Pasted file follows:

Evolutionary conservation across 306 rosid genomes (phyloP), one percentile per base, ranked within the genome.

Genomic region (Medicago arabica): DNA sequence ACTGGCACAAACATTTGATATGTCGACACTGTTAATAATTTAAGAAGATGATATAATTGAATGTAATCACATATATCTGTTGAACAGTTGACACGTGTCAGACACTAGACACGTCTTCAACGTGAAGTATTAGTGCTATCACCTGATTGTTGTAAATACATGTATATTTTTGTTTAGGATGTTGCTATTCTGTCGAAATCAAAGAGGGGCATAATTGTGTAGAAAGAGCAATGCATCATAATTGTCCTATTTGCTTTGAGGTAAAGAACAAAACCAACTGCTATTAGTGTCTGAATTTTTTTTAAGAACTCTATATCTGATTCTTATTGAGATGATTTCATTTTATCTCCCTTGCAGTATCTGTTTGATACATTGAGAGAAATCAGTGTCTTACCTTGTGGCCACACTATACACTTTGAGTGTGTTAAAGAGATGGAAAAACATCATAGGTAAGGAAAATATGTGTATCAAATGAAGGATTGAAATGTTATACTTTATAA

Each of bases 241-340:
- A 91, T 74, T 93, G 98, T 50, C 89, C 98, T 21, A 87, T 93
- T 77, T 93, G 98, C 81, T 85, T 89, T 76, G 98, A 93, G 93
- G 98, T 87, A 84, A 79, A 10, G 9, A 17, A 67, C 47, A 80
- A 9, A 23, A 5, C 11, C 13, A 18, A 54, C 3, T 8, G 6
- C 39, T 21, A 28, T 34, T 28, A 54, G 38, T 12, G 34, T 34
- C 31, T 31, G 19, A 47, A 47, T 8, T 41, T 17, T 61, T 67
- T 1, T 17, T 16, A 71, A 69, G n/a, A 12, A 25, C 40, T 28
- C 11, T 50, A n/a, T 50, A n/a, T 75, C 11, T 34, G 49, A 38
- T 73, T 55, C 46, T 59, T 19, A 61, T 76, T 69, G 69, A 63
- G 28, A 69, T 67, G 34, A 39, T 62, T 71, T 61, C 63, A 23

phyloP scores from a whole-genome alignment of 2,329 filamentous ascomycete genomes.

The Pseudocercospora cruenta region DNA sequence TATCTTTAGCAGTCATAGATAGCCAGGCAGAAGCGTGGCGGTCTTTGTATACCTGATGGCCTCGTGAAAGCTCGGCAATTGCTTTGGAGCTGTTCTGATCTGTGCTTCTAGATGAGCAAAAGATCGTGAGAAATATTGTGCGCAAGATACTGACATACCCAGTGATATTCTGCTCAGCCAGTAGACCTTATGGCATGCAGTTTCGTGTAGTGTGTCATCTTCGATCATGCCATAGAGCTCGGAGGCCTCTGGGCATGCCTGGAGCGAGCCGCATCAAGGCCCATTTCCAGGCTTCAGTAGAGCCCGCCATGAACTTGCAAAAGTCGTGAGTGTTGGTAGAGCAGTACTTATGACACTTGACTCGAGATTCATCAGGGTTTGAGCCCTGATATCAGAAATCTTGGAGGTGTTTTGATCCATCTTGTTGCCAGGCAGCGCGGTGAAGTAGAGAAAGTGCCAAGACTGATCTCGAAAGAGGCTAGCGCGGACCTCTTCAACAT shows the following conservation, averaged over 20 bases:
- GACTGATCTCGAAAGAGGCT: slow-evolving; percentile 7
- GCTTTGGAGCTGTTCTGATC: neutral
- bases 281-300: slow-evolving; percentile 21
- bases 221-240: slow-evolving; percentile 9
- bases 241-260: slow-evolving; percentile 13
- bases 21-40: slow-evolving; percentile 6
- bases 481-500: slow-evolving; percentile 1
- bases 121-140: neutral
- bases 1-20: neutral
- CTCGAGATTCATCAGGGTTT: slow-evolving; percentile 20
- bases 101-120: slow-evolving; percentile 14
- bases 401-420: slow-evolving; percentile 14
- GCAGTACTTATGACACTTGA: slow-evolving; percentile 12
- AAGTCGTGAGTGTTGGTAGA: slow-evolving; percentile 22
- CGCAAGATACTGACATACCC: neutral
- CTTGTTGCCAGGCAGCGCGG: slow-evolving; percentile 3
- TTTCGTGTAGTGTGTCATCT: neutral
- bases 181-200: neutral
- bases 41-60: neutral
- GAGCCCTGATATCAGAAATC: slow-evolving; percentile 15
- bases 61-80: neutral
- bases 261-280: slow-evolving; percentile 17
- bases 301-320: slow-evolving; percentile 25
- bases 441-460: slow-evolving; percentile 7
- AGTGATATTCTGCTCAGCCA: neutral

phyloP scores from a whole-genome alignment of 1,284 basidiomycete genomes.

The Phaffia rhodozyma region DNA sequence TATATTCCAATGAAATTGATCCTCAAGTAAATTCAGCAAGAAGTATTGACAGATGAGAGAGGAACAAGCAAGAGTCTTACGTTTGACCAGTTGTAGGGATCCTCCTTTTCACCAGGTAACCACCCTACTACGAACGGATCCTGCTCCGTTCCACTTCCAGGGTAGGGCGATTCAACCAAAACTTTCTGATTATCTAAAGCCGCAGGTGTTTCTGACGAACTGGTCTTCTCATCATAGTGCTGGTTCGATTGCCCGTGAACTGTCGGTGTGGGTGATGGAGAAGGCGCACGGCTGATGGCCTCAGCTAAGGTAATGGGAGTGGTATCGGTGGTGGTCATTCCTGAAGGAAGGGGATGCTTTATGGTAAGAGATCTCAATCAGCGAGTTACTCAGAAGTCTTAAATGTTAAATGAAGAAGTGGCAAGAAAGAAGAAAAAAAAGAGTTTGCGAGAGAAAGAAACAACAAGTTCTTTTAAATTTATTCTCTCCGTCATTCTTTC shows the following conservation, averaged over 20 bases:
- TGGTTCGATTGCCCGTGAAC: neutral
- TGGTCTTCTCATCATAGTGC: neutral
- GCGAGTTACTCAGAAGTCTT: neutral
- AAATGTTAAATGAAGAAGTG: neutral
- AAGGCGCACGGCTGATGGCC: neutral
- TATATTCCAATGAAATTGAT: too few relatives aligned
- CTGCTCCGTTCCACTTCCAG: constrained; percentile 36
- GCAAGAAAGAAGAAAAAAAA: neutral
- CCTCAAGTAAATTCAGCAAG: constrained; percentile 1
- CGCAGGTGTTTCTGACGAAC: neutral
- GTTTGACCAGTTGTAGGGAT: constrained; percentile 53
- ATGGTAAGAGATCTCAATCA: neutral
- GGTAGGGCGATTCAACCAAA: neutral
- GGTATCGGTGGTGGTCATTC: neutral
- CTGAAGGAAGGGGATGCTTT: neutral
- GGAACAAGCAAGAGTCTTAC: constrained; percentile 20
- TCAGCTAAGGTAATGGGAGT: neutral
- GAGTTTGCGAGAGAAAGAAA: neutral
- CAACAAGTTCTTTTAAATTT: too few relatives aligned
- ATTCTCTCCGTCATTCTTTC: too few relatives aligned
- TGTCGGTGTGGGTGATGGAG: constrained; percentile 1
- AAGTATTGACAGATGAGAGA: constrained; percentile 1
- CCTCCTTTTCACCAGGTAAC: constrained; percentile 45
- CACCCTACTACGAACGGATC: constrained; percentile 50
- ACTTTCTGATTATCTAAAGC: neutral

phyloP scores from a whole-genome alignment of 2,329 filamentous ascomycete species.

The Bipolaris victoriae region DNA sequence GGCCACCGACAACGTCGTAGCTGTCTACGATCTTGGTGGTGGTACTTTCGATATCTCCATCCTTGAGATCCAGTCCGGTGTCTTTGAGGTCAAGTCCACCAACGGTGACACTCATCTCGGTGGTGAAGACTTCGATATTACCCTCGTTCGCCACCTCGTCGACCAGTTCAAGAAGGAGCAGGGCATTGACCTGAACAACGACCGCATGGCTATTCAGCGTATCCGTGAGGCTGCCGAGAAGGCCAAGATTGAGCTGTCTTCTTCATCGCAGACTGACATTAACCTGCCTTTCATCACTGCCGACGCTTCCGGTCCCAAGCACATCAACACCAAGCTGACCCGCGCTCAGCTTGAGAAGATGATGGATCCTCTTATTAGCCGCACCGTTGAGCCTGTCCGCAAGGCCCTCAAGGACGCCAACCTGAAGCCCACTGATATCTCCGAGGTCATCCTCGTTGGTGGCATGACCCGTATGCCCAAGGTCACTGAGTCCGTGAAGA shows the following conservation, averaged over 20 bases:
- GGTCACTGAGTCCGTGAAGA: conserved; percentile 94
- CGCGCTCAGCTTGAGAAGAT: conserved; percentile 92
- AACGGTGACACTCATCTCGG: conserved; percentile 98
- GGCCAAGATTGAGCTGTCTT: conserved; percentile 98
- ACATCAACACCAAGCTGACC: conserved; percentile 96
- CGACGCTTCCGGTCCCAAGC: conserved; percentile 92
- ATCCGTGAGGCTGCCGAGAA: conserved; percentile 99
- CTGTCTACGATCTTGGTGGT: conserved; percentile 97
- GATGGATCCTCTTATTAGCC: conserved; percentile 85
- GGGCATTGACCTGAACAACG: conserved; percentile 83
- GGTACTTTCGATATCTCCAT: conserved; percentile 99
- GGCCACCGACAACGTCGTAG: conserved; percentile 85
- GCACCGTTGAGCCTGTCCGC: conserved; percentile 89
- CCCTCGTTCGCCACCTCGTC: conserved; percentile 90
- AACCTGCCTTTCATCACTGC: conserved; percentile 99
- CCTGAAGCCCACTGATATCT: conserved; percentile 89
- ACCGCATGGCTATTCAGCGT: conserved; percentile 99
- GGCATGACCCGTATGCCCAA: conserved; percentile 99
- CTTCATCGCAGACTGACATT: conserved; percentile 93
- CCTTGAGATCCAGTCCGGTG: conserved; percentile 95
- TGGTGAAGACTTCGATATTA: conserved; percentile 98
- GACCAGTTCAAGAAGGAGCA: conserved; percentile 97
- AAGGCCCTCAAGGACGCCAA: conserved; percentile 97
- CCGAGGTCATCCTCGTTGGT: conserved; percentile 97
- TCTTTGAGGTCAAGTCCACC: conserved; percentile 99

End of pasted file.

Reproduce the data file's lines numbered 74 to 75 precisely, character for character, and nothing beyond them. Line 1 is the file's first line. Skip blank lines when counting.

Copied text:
- ACATCAACACCAAGCTGACC: conserved; percentile 96
- CGACGCTTCCGGTCCCAAGC: conserved; percentile 92